Successful Failure: The Destination and the Journey


Apollo 13images


apollo-13-patch - 2

“Houston, We had a Problem Here”




Two and a half days into the third mission to land astronauts onto the surface of the moon, the crew of Apollo 13 experienced what could arguably be the defining moment in the heroic events of space exploration.    The event became classified as a “successful failure,” that strengthened the image of a technologically advanced United States, which could handle great events and overcome great adversity.


Astronauts are considered the epitome of a life devoted to learning, exploration, and adventure.  An astronaut embodies our noble aspirations to be better than we are and to search for meaning in great deeds and selfless acts.  And the astronaut was the face of the space effort, but the individuals supporting the space program run wide and deep.   Even the casual viewer, taking part in the viewing of the event feels a part by seeing themselves, even peripherally, as supporting something so much bigger then themselves.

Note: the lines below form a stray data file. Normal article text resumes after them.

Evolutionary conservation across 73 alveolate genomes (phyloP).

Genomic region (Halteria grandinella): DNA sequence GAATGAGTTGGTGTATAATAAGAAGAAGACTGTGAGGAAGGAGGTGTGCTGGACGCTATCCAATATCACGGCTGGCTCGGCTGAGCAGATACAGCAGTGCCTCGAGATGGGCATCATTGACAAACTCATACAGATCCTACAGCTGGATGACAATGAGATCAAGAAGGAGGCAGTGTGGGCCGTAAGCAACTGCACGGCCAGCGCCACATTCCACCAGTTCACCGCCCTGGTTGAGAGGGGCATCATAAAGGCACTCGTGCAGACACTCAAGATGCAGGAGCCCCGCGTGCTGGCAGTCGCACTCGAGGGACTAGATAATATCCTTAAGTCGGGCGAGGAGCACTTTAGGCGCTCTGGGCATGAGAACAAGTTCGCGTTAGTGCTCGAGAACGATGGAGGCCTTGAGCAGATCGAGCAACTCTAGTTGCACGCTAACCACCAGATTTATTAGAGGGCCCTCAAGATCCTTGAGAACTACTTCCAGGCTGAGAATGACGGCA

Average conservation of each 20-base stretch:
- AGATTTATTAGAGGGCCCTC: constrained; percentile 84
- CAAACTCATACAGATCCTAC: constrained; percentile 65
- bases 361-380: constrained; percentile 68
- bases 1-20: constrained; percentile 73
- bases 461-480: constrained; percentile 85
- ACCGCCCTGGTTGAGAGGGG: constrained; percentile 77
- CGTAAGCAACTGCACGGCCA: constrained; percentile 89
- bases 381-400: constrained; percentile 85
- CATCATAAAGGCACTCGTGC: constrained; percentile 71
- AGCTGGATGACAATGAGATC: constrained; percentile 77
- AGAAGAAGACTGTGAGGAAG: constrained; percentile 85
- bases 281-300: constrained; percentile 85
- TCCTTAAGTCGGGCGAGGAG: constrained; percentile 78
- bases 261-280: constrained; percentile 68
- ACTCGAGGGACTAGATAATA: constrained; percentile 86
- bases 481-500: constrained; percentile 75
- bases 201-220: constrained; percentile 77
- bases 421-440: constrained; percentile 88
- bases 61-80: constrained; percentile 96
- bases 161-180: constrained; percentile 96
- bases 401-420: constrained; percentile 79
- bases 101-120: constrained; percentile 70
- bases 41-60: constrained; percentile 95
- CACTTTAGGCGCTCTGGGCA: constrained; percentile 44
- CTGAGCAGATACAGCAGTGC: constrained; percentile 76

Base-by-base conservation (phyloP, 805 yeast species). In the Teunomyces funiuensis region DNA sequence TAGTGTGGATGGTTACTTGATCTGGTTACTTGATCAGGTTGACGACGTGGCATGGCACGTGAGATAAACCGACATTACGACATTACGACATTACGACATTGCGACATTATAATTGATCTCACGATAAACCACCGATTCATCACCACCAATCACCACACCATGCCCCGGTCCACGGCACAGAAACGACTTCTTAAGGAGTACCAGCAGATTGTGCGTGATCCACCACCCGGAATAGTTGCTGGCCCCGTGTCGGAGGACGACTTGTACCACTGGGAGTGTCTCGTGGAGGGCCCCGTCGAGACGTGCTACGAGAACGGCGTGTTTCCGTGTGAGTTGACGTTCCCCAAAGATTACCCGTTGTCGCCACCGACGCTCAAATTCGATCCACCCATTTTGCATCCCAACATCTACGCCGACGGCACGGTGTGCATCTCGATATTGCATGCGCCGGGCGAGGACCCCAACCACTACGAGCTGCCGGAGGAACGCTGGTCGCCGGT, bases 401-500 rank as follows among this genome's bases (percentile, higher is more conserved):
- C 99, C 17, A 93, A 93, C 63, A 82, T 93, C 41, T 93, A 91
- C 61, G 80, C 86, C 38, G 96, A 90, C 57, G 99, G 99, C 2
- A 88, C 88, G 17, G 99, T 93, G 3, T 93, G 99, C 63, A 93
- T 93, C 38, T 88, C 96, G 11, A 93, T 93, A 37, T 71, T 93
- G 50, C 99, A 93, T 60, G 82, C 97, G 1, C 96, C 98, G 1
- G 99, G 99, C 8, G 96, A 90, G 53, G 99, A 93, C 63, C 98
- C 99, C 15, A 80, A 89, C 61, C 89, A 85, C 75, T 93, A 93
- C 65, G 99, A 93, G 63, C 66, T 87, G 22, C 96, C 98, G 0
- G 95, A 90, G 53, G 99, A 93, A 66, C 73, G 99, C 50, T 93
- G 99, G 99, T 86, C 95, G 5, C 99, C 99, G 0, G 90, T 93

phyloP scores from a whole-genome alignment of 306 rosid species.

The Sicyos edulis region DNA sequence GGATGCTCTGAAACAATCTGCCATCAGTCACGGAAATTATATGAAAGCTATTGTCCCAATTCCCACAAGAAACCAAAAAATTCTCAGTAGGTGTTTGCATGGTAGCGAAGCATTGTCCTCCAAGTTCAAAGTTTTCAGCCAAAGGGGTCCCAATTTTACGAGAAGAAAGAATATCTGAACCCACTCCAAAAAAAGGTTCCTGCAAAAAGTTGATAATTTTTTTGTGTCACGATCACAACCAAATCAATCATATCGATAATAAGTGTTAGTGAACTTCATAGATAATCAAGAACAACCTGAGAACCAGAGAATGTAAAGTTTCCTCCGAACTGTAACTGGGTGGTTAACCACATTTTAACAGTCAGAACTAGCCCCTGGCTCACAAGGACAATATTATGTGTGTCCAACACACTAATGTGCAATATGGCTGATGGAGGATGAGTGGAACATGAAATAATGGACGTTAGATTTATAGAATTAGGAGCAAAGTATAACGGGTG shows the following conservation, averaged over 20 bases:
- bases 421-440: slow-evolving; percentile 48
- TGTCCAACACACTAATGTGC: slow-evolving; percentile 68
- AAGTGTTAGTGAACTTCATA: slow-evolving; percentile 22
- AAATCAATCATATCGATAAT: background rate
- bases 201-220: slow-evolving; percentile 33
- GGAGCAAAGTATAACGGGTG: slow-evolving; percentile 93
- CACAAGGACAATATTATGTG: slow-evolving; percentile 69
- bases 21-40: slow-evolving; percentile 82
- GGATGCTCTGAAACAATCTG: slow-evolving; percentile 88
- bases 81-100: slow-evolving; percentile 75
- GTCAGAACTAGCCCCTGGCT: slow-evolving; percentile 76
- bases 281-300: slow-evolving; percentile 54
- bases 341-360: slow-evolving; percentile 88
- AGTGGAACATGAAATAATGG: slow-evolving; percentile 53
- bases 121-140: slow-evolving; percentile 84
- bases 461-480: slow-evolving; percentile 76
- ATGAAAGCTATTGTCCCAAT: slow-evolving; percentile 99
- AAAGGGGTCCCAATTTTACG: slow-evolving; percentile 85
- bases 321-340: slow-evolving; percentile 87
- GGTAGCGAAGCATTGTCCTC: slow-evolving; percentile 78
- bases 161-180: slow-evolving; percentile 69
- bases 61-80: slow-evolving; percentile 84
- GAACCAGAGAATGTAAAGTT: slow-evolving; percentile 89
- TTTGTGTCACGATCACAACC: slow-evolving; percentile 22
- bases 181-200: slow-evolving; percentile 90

Spaceflight is a momentous event sandwiched between a controlled explosion and a fiery re-entry.   The image is doing the impossible through the accomplishment of a seemingly infinite series of smaller tasks.    This is not a lost art or a technique unique to aerospace.    In fact it is not a practice founded solely in science.


Through the act of thinking beyond one-self, through thinking that one’s own efforts can allow someone else to reach beyond their own reach, through becoming the instrument that enables others around you, … that is the full connotation of success.

Only few become astronauts, but I argue that it is equally the breadth of effort to make this a better place for others that truly defines what is good.   The path to success does not always allow us to reach the moon.   We wish to achieve material wealth, to acquire items, to live well, but truly some very simple acts are all that is truly required.   Our days are filled with an infinite series of small tasks that get us through our day.   And it is through these acts, by becoming self-less, by thinking beyond oneself, by allowing those around us to reach a little farther … that is truly humanity at its best.


The world needs astronauts.

But more so, the world needs those who think beyond themselves and who, for some time during their day, seek their own means of being there for those around.

Software Technology Group: Supporting technology and web development



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